It is good to see The Independent taking the plunge to be the first newspaper to try wholeheartedly to integrate augmented web content into their editorial workflow. We’ve been playing with location based AR here at TAL for a while and I dived in to do a cheesy video review of The Independent’s second day’s augmented content.
Some quick impressions:
it’s great that they have gone whole hog with the augmented content which is of good quality, not a gimmick. Their editorial approach is thoughtful, if still tentative one feels. There is video for instance of the police speaking about the bomb detector fraudster and of George Osbornes speech on devolution. I liked this as seeing the speech adds a lot to just reading it flat on the page.
voting on the opp-ed pieces is a nice idea – i haven’t seen that before
very interesting approach to archives – the app can take you to Patrick Cockburns series of articles on Iraq
pictures are a common augmentation, but they don’t work well on my mobile as they are too small, that needs a bit of work
getting into and out of a page is a bit clunky – you have to remember to X closed the window before you rescan
this can only be consumed on a mobile device a tablet or phone – it doesn’t work on your desktop. This is important for a mobile internet future.
while this could be done in a website, using AR creates an interesting new link between the dead tree paper product and the online content – you don’t have to type anything in. And most newspapers phone apps have trouble with hyperlinks anyway.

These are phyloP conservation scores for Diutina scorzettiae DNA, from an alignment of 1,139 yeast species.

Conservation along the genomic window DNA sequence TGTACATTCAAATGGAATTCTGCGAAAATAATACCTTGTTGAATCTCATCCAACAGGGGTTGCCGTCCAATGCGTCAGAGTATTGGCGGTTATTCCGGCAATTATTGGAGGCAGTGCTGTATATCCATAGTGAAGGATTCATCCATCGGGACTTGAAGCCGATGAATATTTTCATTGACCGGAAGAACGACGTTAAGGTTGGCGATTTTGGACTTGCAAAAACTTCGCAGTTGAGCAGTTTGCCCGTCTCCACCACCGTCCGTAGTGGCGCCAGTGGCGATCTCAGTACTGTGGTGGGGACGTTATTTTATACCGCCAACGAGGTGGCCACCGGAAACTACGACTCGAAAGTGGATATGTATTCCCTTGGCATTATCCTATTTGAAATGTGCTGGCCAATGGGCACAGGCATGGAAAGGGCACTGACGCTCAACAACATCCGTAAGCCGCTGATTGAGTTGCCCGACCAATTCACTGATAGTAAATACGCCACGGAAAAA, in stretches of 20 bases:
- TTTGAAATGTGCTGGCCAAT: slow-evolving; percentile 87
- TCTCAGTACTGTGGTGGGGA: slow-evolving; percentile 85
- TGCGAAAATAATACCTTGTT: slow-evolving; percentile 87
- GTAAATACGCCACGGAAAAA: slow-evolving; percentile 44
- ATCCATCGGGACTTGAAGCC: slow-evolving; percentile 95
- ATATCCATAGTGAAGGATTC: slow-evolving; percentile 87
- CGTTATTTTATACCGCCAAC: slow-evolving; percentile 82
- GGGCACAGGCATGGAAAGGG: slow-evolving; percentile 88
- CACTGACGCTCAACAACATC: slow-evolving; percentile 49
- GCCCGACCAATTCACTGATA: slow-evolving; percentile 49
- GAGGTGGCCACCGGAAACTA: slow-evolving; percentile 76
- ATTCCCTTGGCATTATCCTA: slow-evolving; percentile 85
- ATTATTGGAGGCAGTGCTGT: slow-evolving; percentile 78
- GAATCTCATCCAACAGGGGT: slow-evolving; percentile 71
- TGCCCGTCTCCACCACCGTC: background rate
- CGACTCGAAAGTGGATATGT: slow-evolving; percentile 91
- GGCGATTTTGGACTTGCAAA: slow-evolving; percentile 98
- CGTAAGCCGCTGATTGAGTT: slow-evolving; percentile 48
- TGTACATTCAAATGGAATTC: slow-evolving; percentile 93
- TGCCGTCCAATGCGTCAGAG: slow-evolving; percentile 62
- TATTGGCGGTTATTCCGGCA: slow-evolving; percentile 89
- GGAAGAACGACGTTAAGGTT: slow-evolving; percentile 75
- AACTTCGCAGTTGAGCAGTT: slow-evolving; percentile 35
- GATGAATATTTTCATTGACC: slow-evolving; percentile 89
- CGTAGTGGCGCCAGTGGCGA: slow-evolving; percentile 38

QR codes could have done all of this but they are dying out and are very ugly on a printed page – using markerless recognition allows very fluid inclusion of content i.e. you don’t have to print ugly symbols and can apply it retrospectively to stuff already printed (though a newspaper is unlikely to want to do that I’d have thought, a book publisher might). Ironically the yellow blobs that draw the reader’s eye to the content are human markers, albeit far prettier than QR codes.
the Independent will have to do a lot of marketing to drive uptake and have a compelling customer proposition as this is a new technology. Whilst the paper’s commercial status is unusual in Lebedev ownership it’s unlikely that they can keep giving it the whole of page 2 to promote. Expect to see competitions etc for Blippar users
presumably The Independent is paying for the service per click through up to some sort of cap. I suspect that technology like Blippar’s as implemented here is very easily bought in and requires little or no tech effort on behalf of the newspaper in the AR itself, but in the presentation of the content that it clicks through to.
tech is quite conservative at this stage – was slightly surprised that they didn’t go for a skinned/whitelabel version of Blippar with Independent branding, maybe that will come later if this is successful or maybe Blippar doesn’t offer that. There’s no attempt yet to serve content based on location of the user as reported by the phone e.g. ‘you can buy this Kate Middleton dress in the Topshop around the corner’ or ‘stories near you’ maybe The Standard could do the latter more easily.
markerless recognition (ie Blippar recognising the page layout and serving the content) worked well for me BUT I have an iPhone5 which is very fast indeed and was connected to a very fast internet connection by wifi. When i tried it in a cafe over 3G i didn’t get anywhere, but that could have been a 3G issue in that cafe. I need to test 3G again and with an iPhone4 to see if that can cope.
So it’s a good first try for The Independent and Blippar, expect to see others following maybe using Aurasma or Layar AR services. Here at Talk About Local we continue to experiment with location-driven AR for people who write about place and keep abreast of the AR field – see me making a plain English keynote about it at a major Guardian summit and on BBC TV – drop us a line if we can help.